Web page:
This is an emotional crisis of self-confidence that can occur in early middle age. It commonly occurs in individuals between the ages of 45 and 65. This form of crisis makes middle-aged people feel trapped by societal expectations. People going through a midlife crisis can experience depression and anxiety.

Statistics reveal that the death rate among men remains highest since the year 2001, the most affected group are those aged between 45 and 65.

Dr. David Fraser (a recognized leadership expert) suggests that men need to live up to a certain average: have a couple of children, get married, have a good job, make a lot of cash and retire. With that tension, it’s likely to feel you are moving in a wrong direction or doing something wrong. Lucky there is few ways on how to prevent the midlife crisis.

  • Tell yourself a better story: David Fraser urges that with a newspaper you have a choice to read which section you like and choose what you feel is relevant. Learning to filter can be important to maintaining a positive outlook on life. Dr. Fraser adds “You can choose what you pay attention to, so choose what makes you happy”.
  • Help somebody who is worse than you: Assisting somebody could be the one thing a person in crisis would want to do. But Dr. David says that paying your attention to others can be an easy way to discover your motivation or ambitions in life. Assisting those who are experiencing depression at home can be immensely fulfilling, he argues. There are others who would love to have the opportunities and privileges that you have, so turning your focus to them can help you learn even more than the person you have helped, and you may achieve more than what you give.
  • Listen to your elders: For men who are dealing with midlife crisis, there is the tendency to reconnect with their youth, be it through letting loose in a way they gave up many years ago or a new pair of the high-top trainer. While Dr. David says that’s not unhelpful, the best way is looking in the other direction, approaching elders who know what it’s like to deal with the challenges of aging. “Listening to intelligent heads can save us a lot of misery,” Fraser argues. As a society, we should put enough value on learning from the elders.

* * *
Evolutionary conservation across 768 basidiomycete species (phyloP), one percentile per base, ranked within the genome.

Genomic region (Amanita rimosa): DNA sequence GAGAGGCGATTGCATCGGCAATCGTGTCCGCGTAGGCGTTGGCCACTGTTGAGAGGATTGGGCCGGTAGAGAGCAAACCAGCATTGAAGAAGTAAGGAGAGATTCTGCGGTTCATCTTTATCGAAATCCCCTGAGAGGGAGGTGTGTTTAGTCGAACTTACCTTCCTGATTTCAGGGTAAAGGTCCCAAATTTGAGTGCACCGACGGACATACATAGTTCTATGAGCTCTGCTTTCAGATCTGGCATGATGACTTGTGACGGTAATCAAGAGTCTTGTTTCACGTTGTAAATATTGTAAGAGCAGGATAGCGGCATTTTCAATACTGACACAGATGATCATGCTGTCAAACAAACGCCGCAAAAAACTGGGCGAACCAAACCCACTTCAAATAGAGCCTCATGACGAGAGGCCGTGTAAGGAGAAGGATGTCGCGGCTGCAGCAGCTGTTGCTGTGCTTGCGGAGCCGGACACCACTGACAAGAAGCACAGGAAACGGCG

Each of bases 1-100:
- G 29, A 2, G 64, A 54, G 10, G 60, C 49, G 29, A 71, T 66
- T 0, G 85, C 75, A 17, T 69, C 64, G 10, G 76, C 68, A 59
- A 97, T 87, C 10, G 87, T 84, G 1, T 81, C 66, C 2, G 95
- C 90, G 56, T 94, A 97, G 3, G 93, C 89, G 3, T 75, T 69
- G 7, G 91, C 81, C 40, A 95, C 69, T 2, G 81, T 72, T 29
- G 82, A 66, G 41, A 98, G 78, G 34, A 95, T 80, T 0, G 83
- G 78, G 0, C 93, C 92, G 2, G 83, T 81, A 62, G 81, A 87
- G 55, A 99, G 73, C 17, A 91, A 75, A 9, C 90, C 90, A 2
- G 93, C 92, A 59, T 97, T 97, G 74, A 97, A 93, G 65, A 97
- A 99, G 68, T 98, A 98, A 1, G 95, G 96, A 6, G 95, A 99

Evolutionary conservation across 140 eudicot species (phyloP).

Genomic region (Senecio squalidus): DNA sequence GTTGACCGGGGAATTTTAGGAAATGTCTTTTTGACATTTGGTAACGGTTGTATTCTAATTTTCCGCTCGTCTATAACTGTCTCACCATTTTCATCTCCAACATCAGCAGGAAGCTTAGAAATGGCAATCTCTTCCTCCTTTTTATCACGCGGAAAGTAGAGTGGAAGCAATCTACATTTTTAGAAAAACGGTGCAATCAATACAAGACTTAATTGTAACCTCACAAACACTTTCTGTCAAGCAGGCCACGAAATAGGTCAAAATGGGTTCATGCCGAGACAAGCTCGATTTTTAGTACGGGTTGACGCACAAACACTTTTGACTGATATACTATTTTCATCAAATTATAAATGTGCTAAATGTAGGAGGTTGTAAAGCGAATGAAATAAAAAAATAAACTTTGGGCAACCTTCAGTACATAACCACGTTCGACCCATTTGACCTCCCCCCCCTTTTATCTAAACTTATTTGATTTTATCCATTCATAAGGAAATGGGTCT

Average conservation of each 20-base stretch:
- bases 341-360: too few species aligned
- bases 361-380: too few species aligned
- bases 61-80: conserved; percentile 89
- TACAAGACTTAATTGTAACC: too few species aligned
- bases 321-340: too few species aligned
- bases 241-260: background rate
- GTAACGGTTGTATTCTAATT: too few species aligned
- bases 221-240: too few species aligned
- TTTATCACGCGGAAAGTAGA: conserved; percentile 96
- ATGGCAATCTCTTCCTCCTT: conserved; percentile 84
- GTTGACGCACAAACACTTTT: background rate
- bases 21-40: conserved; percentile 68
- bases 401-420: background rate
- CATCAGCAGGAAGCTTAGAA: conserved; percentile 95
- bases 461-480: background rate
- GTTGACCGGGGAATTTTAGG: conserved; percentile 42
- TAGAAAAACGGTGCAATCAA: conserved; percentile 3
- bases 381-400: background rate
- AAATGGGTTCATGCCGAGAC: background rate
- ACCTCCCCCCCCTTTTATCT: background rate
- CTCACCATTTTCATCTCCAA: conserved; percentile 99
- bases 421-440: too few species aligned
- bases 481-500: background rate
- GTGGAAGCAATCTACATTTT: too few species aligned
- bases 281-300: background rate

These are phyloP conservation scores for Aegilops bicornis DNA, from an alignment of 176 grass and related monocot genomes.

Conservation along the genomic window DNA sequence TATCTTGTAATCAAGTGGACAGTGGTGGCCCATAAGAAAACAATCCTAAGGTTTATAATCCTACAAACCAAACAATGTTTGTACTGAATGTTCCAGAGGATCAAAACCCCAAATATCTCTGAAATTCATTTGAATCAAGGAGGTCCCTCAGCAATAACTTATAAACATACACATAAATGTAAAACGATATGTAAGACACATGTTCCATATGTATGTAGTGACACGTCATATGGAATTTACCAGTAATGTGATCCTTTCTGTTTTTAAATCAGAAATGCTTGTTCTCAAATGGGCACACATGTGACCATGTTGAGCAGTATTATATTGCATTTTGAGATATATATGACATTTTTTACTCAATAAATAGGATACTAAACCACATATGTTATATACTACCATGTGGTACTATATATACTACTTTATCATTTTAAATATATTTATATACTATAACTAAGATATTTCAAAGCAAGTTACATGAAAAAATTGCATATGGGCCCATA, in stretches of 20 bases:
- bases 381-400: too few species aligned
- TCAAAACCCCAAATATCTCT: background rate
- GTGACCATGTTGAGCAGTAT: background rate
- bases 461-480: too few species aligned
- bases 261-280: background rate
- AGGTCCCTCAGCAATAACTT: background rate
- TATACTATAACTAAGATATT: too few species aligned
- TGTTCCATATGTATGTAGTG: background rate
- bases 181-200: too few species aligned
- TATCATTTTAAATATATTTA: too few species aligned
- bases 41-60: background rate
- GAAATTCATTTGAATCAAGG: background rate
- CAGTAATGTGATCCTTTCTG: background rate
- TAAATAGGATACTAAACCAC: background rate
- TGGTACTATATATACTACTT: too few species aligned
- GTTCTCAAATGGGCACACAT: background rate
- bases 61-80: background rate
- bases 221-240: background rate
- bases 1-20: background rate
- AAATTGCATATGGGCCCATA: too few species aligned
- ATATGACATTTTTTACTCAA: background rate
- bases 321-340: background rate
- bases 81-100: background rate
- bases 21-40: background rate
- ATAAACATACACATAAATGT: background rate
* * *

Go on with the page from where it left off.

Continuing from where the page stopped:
• Open up: Learning to communicate and discuss your insecurities, doubts, and worries is one step to dealing with them. And it’s not as challenging as you think. Having a one-on-one conversation with someone you trust, who will not judge you, is better than to a group of people. Let that person know how much you respect her/his viewpoint.
  • Settle your regrets and move on: No, you can’t turn back time or undo what’s been done in the past, but you adapt your attitude and make the most of your situation. Life is all about ups and downs. Use regrets to your advantage to create new opportunities for yourself and move on with confidence as if nothing happened. Midlife can be a tremendous time but with development in modern science, we’ve got a lot of years ahead of us. Our happiness will largely depend on the choices we make for ourselves today.